Delegation sounds simple, yet, it often causes us more stress by either debating what and to whom we should delegate to or, taking the work on ourselves and burning out.  Especially when we are overloaded and facing no end in sight to our pile of work becoming higher and higher.  During these times, we can feel like it is easier to do something ourselves, we don’t want to put more work on others plate, and it’s more time efficient to do it ourselves despite the personal cost that carries with it.  Yet, there is a way to delegate work for our benefit AND the benefit of our team members, which will reduce our burnout.  Three (3) easy ways we can help reduce burnout through delegation are listed below.


  1. Protector or Propagator?  – It is often said that things roll downhill.  When they do, what we choose to do as a leader greatly impacts those around us.  One of the most common traits described, when talking about leaders people look up to, is protection.  Protection from the stance of shielding direct reports from administrative or political obstacles that get in the way of direct reports being able to do their jobs efficiently and timely.  For us, as leaders, are we protecting our direct reports and making their lives easier by removing obstacles and hurdles which get in the way of them doing what they’re responsible for or, are we propagating burdensome unnecessary work and an attitude which hinders our relationship with them?  When we protect our direct reports, they are more willing to take on additional delegated work AND do so with the quality that meets our needs.  Being a protector SETS the tone with our direct reports AND makes it easier to get the help we need through delegation during times like these, consequentially reducing our burnout as leaders.

    How do you protect your direct reports?
  1. Helping or Hindering – When we are faced with should we or should we not delegate work, there is one uncommon question to ask ourselves which can make all the difference.  That question is “Are we helping or hindering the person we are delegating the work to?”  When we’re hindering that person, we are simply delegating more work to them, regardless of what’s on their plate already and their state of burnout.  However, when we are helping that person, we are orienting the delegated work to their strengths and career goals.  Simply put, we are considering how the delegated work aligns with and benefits this person.  When we do this, we WILL alleviate our burnout as it reduces our stress and anxiety around delegating the work because there is distinct value in and benefit from delegating the work.  It also makes it easier to decide who we should delegate the work to.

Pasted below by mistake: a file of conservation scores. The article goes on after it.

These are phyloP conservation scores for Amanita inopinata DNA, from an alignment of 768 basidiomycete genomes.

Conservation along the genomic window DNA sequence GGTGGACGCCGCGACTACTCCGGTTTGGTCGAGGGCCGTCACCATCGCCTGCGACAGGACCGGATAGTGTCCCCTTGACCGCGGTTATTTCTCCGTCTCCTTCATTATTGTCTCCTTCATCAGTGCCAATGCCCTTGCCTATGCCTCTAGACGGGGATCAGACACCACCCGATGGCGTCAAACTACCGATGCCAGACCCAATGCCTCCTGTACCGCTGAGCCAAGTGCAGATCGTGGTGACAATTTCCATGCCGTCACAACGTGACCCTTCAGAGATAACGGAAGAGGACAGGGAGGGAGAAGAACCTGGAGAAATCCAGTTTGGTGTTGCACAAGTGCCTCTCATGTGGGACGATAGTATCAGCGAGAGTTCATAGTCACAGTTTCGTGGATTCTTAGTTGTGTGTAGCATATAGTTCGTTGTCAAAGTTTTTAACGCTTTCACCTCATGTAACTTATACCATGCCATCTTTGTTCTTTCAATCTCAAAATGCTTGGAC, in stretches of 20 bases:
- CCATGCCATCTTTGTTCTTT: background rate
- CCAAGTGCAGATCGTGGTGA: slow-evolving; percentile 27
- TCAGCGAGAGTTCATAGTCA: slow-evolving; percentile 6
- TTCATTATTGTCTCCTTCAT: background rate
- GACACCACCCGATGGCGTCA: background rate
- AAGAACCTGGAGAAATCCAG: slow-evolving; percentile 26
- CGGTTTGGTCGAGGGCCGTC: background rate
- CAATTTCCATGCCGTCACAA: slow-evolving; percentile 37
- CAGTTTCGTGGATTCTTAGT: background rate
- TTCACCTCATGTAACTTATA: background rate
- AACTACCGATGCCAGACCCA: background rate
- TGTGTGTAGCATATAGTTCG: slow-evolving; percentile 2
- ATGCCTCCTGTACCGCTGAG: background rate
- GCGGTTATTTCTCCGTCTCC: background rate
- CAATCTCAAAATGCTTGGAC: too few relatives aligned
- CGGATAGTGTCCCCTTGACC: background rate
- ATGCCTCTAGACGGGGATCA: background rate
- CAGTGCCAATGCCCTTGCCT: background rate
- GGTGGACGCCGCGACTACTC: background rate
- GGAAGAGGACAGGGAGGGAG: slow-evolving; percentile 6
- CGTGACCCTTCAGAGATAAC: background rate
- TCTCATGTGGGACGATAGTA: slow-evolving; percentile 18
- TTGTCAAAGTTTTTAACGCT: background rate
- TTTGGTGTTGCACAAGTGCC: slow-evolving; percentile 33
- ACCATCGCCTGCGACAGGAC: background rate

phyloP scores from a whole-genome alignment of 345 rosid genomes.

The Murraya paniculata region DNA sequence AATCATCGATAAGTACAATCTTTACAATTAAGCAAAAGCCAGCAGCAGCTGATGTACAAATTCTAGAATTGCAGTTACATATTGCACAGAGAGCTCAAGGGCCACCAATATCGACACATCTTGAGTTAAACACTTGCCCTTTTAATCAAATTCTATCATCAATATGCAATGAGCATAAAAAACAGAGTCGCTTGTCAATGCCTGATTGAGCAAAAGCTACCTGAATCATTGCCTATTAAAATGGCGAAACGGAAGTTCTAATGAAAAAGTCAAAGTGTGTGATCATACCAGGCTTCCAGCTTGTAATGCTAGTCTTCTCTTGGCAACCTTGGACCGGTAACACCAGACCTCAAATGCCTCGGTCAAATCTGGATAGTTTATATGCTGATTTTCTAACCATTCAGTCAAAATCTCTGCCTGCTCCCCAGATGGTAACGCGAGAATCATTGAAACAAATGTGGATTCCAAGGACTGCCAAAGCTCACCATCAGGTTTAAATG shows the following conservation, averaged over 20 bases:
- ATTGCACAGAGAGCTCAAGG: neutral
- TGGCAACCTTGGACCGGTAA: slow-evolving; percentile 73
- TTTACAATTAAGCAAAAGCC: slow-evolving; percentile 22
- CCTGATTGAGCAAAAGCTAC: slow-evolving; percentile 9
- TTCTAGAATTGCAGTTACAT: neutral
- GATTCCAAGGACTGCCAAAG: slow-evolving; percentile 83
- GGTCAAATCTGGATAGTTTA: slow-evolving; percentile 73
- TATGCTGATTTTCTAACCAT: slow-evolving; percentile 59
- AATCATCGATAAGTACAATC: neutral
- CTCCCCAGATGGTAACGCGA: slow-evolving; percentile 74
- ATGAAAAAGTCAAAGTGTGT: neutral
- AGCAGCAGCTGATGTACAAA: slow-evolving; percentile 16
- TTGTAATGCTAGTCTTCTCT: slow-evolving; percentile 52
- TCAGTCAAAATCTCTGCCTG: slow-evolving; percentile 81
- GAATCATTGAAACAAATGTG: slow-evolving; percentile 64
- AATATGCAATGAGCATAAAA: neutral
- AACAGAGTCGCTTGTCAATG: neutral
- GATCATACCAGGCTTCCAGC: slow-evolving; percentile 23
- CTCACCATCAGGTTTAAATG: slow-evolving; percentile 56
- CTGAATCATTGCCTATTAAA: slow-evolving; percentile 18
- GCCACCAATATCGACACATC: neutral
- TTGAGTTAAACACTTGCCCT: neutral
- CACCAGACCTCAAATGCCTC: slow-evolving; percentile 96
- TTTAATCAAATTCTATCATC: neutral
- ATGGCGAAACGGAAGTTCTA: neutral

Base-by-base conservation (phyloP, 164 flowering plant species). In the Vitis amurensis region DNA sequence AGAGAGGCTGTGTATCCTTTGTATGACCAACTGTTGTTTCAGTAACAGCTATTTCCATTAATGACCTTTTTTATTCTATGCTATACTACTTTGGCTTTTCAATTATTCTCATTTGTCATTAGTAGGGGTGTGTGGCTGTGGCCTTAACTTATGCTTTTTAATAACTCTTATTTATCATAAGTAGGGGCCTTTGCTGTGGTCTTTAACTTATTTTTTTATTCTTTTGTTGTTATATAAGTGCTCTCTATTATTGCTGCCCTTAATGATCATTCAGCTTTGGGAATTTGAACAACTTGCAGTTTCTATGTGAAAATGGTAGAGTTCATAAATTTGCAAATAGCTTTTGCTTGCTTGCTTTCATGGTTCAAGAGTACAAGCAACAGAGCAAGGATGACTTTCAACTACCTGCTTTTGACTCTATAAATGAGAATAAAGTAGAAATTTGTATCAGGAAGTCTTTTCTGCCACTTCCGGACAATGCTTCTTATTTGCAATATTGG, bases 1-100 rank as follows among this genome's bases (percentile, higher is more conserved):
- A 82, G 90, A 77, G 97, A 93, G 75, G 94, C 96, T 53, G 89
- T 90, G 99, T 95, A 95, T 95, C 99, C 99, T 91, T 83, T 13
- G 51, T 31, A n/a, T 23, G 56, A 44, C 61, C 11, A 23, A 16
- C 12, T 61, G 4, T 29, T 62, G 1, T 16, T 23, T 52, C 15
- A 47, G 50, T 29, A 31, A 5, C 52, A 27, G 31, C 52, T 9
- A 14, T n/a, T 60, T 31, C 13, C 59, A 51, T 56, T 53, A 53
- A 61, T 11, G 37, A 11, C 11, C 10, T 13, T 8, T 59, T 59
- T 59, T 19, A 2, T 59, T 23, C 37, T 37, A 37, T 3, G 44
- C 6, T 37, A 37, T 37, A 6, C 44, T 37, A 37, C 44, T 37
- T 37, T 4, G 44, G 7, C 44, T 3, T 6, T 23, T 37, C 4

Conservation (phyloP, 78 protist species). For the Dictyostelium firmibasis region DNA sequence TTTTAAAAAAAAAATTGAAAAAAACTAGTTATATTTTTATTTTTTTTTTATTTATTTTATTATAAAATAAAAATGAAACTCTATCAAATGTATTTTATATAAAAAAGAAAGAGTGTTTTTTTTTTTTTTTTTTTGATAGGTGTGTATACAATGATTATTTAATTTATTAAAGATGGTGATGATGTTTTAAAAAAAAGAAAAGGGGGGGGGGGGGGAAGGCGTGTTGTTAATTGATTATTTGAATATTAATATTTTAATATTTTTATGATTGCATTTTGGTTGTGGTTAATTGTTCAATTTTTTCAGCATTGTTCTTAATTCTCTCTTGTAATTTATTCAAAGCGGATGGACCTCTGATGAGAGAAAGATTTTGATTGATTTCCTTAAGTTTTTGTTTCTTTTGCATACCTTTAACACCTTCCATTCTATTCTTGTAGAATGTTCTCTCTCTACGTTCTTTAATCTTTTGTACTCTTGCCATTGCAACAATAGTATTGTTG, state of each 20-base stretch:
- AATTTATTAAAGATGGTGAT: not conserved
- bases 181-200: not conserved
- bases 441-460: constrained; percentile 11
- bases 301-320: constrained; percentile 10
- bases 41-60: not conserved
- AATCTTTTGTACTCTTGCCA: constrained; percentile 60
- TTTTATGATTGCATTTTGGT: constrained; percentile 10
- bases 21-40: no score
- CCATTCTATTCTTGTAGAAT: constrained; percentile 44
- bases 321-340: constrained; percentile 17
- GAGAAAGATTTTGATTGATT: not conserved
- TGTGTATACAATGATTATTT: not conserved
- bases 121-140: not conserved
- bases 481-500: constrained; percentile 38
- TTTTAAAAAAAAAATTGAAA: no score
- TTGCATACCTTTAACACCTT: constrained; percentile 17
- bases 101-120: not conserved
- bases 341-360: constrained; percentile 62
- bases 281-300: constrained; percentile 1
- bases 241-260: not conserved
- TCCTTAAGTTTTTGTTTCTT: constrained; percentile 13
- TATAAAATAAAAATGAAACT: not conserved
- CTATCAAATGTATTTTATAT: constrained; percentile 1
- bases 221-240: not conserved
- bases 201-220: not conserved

What strengths and career goals of your direct reports align with the work you want to delegate to them?
  1. Questioning Our Assumptions About Delegating – A common question we have around delegating work is: “What will others think of me?”  Some of the most common answers to that question are: “They will think I am being lazy,” and “They will think I am merely pawning off work I don’t want to do myself.”  These assumptions can cause us to not want to delegate work, take it on ourselves, and add to our burnout by doing more, cutting into time with our families, and increasing our level of stress.  However, we ARE capable of questioning the rational of those assumptions.  “Do I have evidence that supports them?”  “Does my team actually think I’m lazy?”  “Does my team see me in the trenches with them?”  “Does my team know I protect them from work rolling downhill?” … All of these questions WILL reduce our burnout by alleviating the stress and tension we feel from our assumptions around delegating work to others, knowing they are not supported in actuality.

    What assumptions do you make around delegating work and what evidence do you have which counteracts them?

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